It’s not an unusual occurrence to receive a friend request on sites like Facebook and LinkedIn from people you don’t know and may not even have any mutual friends of yours. It can be a little confusing sometimes – who are they, how did they find you and why are they trying to connect with you? So what do you do? Do you accept this person? Here’s a couple of points to consider when a random request comes your way to help you decide if you accept or decline.
What do you use your social media for?
Of course, the use of LinkedIn is pretty obvious – a networking site for professionals. But Facebook can be used for a number of purposes. Some treat it as a professional tool, but for others, it’s simply to keep them connected with friends and family. So you should think about what it is you’re doing online. It could be another person who will see your brand that could potentially boost your business. But if you have a more personal profile, consider if you want this person to see your photos from the weekend or all the posts from the festival you went to last summer. They might even be able to see your current location if you tag yourself in the places you go to.
Fake profiles are everywhere. We often think of dating sites when we consider online catfishes, but they could affect your other forms of social media too! Use the information you can see from the profile requesting you to see if they are genuine. You can reverse search their profile image to see if it’s used elsewhere or you could check if that name can be found elsewhere. Remember, just because you might have common connections doesn’t guarantee they are the real deal.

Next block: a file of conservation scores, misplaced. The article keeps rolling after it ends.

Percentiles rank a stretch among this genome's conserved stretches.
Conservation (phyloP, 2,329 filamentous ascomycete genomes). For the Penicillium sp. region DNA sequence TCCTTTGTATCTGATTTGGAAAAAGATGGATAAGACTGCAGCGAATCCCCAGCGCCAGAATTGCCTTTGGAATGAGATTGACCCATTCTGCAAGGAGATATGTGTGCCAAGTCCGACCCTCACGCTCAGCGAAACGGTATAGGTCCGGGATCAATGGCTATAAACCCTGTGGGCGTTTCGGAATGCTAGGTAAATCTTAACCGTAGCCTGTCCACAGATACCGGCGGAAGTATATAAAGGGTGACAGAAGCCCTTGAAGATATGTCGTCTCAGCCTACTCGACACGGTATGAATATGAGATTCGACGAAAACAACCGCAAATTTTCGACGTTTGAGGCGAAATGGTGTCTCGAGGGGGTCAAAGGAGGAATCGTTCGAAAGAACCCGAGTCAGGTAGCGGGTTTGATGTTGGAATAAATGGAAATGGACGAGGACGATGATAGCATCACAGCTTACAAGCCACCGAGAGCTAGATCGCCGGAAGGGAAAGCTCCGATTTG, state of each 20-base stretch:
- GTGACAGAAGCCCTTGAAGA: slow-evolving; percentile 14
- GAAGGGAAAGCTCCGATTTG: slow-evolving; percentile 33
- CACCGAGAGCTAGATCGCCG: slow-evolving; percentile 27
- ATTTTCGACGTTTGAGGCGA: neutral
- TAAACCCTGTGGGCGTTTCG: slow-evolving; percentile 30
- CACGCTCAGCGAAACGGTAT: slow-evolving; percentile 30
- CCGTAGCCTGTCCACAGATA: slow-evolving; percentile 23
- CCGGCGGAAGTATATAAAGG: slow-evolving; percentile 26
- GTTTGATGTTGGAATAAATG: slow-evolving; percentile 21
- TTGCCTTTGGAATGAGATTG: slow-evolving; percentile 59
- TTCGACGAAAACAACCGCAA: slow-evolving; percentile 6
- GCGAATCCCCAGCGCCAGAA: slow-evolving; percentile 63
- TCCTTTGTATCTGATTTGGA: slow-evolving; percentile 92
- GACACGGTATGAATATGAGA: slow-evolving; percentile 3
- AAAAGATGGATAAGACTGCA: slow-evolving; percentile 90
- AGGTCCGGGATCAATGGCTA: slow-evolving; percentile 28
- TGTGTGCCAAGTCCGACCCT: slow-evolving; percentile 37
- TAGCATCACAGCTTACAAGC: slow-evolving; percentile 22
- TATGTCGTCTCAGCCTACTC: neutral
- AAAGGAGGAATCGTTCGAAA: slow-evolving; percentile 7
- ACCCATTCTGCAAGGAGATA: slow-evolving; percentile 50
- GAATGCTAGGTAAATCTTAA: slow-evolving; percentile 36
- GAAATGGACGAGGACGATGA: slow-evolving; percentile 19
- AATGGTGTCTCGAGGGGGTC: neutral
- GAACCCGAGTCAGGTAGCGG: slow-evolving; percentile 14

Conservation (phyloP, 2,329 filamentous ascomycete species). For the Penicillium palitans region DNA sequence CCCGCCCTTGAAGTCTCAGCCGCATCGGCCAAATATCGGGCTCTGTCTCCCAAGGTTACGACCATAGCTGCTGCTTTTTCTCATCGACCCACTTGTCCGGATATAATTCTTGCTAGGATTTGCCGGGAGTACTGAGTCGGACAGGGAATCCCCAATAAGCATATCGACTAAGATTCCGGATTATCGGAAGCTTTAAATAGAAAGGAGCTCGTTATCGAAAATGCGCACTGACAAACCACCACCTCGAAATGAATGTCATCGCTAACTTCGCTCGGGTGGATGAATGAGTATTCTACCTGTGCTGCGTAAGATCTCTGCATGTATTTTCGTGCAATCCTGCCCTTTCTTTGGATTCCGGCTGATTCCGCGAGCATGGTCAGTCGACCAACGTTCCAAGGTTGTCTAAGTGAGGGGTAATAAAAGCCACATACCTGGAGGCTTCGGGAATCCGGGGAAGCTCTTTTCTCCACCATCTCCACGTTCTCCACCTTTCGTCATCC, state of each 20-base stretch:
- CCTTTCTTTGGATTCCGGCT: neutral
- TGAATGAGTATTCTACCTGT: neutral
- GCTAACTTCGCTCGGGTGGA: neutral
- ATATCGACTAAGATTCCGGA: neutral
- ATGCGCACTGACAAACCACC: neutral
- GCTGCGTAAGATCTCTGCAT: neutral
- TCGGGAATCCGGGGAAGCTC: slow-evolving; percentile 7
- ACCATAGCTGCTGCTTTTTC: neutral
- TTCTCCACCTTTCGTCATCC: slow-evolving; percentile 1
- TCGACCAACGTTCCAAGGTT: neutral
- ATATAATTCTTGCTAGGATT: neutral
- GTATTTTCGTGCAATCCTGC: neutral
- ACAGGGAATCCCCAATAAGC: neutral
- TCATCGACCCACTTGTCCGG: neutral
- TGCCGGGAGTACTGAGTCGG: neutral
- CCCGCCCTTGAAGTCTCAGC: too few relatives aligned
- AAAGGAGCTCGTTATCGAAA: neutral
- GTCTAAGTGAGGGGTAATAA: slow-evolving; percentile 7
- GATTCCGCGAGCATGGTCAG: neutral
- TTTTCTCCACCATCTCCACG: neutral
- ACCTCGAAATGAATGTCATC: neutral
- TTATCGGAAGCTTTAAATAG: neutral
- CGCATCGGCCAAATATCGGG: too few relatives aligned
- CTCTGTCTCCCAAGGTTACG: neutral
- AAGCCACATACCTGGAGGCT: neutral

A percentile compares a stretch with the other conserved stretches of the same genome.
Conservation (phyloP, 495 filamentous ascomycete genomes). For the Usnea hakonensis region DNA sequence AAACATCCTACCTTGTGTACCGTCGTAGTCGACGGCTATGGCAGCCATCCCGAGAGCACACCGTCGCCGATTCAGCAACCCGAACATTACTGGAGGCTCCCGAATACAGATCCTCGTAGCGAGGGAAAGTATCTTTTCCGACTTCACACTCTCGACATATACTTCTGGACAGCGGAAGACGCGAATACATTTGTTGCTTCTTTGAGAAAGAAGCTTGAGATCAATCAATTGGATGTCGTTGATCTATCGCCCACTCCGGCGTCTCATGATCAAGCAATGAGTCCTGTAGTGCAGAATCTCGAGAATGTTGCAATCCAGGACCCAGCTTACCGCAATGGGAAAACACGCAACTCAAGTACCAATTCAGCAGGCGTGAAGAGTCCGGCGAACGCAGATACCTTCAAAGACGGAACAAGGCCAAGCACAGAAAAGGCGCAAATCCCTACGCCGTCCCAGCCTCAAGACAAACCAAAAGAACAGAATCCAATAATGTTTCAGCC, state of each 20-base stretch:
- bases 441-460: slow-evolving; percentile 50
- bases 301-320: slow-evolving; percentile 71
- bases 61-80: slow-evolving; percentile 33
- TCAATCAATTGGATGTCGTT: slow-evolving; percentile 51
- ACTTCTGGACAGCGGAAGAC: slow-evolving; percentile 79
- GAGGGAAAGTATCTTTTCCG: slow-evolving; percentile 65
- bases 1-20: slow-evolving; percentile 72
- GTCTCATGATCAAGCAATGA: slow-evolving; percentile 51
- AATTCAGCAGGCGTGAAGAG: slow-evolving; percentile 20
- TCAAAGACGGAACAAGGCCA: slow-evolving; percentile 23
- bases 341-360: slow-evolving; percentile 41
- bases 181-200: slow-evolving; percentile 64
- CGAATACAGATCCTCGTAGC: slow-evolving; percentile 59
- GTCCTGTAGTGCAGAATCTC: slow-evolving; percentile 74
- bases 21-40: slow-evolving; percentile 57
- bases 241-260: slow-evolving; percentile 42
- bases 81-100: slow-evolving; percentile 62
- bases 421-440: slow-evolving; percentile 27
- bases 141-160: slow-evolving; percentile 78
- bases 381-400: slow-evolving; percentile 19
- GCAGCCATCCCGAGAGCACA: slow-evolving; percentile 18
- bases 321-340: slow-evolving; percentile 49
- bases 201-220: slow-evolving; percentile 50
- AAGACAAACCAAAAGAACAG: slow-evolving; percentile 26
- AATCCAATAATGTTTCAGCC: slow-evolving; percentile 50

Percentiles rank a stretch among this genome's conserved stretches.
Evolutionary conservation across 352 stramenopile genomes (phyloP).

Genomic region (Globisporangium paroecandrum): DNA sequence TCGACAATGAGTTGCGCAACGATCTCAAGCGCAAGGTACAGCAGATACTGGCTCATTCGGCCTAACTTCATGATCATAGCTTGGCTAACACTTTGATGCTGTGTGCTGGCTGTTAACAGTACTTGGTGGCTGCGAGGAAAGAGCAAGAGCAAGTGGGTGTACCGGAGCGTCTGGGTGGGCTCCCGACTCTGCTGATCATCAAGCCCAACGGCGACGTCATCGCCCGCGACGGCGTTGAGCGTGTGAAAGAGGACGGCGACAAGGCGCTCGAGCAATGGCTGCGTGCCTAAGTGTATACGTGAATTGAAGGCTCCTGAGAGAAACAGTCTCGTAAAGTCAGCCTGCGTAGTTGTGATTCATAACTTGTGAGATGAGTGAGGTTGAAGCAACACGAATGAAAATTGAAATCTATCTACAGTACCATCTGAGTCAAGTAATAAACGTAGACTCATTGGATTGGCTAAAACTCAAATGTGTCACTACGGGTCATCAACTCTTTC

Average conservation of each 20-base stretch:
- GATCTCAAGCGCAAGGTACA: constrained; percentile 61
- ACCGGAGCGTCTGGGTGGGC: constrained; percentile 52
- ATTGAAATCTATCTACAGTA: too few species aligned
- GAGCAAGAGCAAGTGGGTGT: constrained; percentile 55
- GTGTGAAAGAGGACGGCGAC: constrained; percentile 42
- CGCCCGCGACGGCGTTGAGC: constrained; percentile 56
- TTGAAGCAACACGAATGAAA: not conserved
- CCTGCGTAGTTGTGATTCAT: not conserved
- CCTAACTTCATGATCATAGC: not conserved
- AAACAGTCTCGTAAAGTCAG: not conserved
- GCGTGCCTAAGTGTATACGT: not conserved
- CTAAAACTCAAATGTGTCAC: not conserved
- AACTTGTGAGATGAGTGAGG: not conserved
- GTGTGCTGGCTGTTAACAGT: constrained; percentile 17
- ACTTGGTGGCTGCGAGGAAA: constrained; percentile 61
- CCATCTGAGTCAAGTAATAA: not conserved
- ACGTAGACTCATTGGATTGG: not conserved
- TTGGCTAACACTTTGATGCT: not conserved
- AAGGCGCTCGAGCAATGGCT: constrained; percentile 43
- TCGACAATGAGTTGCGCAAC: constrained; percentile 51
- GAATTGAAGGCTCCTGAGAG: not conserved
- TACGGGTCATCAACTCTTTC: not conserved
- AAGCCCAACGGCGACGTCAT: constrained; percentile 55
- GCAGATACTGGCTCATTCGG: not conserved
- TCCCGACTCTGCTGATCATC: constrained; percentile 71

Sometimes it’s best to just think about yourself. When looking at social media requests, you should ask yourself if this connection will benefit you. Will it help you professionally or personally? Do you want to see this person’s posts on your news feed? There’s no point connecting if you have no interest in the person or what they post about. But if you feel this person could bring something valuable to you then maybe you should.
When you’re dealing with a request on LinkedIn, look at the information you can see on their profile. If they don’t have any company information on their profile or their field of work is wildly different to your own. They are probably not a useful connection for you to have.
The other side
So what if you are sending the friend request? How do you make sure people accept you so you can begin the mutual connection? Leaving a note can be extremely helpful. Let them know if a friend or colleague referred you or if you just noticed you both have a similar interest or line of work. This way people know you made a purposeful decision, and it isn’t only a random request. Also, consider that is sometimes better to simply follow a person’s content rather than sending a full friend request.
These are just a few things to consider when it comes to random requests, both sending and receiving. Hopefully, it helps you expand your circle in the right way. Whatever happens, make sure you stay safe and never give out too much information to strangers.